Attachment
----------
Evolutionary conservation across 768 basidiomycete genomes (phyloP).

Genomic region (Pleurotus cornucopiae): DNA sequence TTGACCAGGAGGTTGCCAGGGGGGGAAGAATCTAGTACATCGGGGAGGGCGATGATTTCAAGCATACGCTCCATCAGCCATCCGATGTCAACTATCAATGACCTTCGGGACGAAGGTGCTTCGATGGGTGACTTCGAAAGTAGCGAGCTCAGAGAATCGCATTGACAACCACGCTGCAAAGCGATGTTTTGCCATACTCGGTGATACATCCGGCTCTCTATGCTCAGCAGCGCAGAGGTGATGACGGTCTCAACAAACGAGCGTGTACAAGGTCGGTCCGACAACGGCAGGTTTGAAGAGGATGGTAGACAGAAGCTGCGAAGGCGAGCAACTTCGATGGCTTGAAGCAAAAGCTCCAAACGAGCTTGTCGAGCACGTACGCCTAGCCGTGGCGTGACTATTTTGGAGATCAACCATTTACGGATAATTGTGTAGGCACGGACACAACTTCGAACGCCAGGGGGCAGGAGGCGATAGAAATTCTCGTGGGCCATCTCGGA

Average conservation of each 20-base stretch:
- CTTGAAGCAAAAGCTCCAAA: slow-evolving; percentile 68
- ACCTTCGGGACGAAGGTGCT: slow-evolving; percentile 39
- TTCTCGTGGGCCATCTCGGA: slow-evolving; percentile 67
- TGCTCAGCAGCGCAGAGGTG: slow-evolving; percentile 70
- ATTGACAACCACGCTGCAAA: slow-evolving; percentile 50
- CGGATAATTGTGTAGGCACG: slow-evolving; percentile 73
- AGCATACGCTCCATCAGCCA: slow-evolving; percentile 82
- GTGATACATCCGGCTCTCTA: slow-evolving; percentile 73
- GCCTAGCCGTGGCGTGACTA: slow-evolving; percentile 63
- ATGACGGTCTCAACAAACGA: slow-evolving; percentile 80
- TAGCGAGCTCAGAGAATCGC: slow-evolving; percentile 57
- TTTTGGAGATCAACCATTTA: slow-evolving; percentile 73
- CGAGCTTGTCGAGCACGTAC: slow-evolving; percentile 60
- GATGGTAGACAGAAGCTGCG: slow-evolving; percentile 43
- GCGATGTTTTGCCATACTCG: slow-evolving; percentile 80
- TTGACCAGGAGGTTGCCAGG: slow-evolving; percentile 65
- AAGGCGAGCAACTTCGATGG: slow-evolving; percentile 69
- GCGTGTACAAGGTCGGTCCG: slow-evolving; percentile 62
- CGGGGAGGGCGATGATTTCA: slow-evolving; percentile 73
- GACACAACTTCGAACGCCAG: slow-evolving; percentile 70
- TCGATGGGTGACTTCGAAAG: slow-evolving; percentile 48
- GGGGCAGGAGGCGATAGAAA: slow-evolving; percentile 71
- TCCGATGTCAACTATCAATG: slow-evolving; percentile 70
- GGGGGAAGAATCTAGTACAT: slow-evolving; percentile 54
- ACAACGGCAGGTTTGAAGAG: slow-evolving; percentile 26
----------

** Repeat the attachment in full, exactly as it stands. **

Evolutionary conservation across 768 basidiomycete genomes (phyloP).

Genomic region (Pleurotus cornucopiae): DNA sequence TTGACCAGGAGGTTGCCAGGGGGGGAAGAATCTAGTACATCGGGGAGGGCGATGATTTCAAGCATACGCTCCATCAGCCATCCGATGTCAACTATCAATGACCTTCGGGACGAAGGTGCTTCGATGGGTGACTTCGAAAGTAGCGAGCTCAGAGAATCGCATTGACAACCACGCTGCAAAGCGATGTTTTGCCATACTCGGTGATACATCCGGCTCTCTATGCTCAGCAGCGCAGAGGTGATGACGGTCTCAACAAACGAGCGTGTACAAGGTCGGTCCGACAACGGCAGGTTTGAAGAGGATGGTAGACAGAAGCTGCGAAGGCGAGCAACTTCGATGGCTTGAAGCAAAAGCTCCAAACGAGCTTGTCGAGCACGTACGCCTAGCCGTGGCGTGACTATTTTGGAGATCAACCATTTACGGATAATTGTGTAGGCACGGACACAACTTCGAACGCCAGGGGGCAGGAGGCGATAGAAATTCTCGTGGGCCATCTCGGA

Average conservation of each 20-base stretch:
- CTTGAAGCAAAAGCTCCAAA: slow-evolving; percentile 68
- ACCTTCGGGACGAAGGTGCT: slow-evolving; percentile 39
- TTCTCGTGGGCCATCTCGGA: slow-evolving; percentile 67
- TGCTCAGCAGCGCAGAGGTG: slow-evolving; percentile 70
- ATTGACAACCACGCTGCAAA: slow-evolving; percentile 50
- CGGATAATTGTGTAGGCACG: slow-evolving; percentile 73
- AGCATACGCTCCATCAGCCA: slow-evolving; percentile 82
- GTGATACATCCGGCTCTCTA: slow-evolving; percentile 73
- GCCTAGCCGTGGCGTGACTA: slow-evolving; percentile 63
- ATGACGGTCTCAACAAACGA: slow-evolving; percentile 80
- TAGCGAGCTCAGAGAATCGC: slow-evolving; percentile 57
- TTTTGGAGATCAACCATTTA: slow-evolving; percentile 73
- CGAGCTTGTCGAGCACGTAC: slow-evolving; percentile 60
- GATGGTAGACAGAAGCTGCG: slow-evolving; percentile 43
- GCGATGTTTTGCCATACTCG: slow-evolving; percentile 80
- TTGACCAGGAGGTTGCCAGG: slow-evolving; percentile 65
- AAGGCGAGCAACTTCGATGG: slow-evolving; percentile 69
- GCGTGTACAAGGTCGGTCCG: slow-evolving; percentile 62
- CGGGGAGGGCGATGATTTCA: slow-evolving; percentile 73
- GACACAACTTCGAACGCCAG: slow-evolving; percentile 70
- TCGATGGGTGACTTCGAAAG: slow-evolving; percentile 48
- GGGGCAGGAGGCGATAGAAA: slow-evolving; percentile 71
- TCCGATGTCAACTATCAATG: slow-evolving; percentile 70
- GGGGGAAGAATCTAGTACAT: slow-evolving; percentile 54
- ACAACGGCAGGTTTGAAGAG: slow-evolving; percentile 26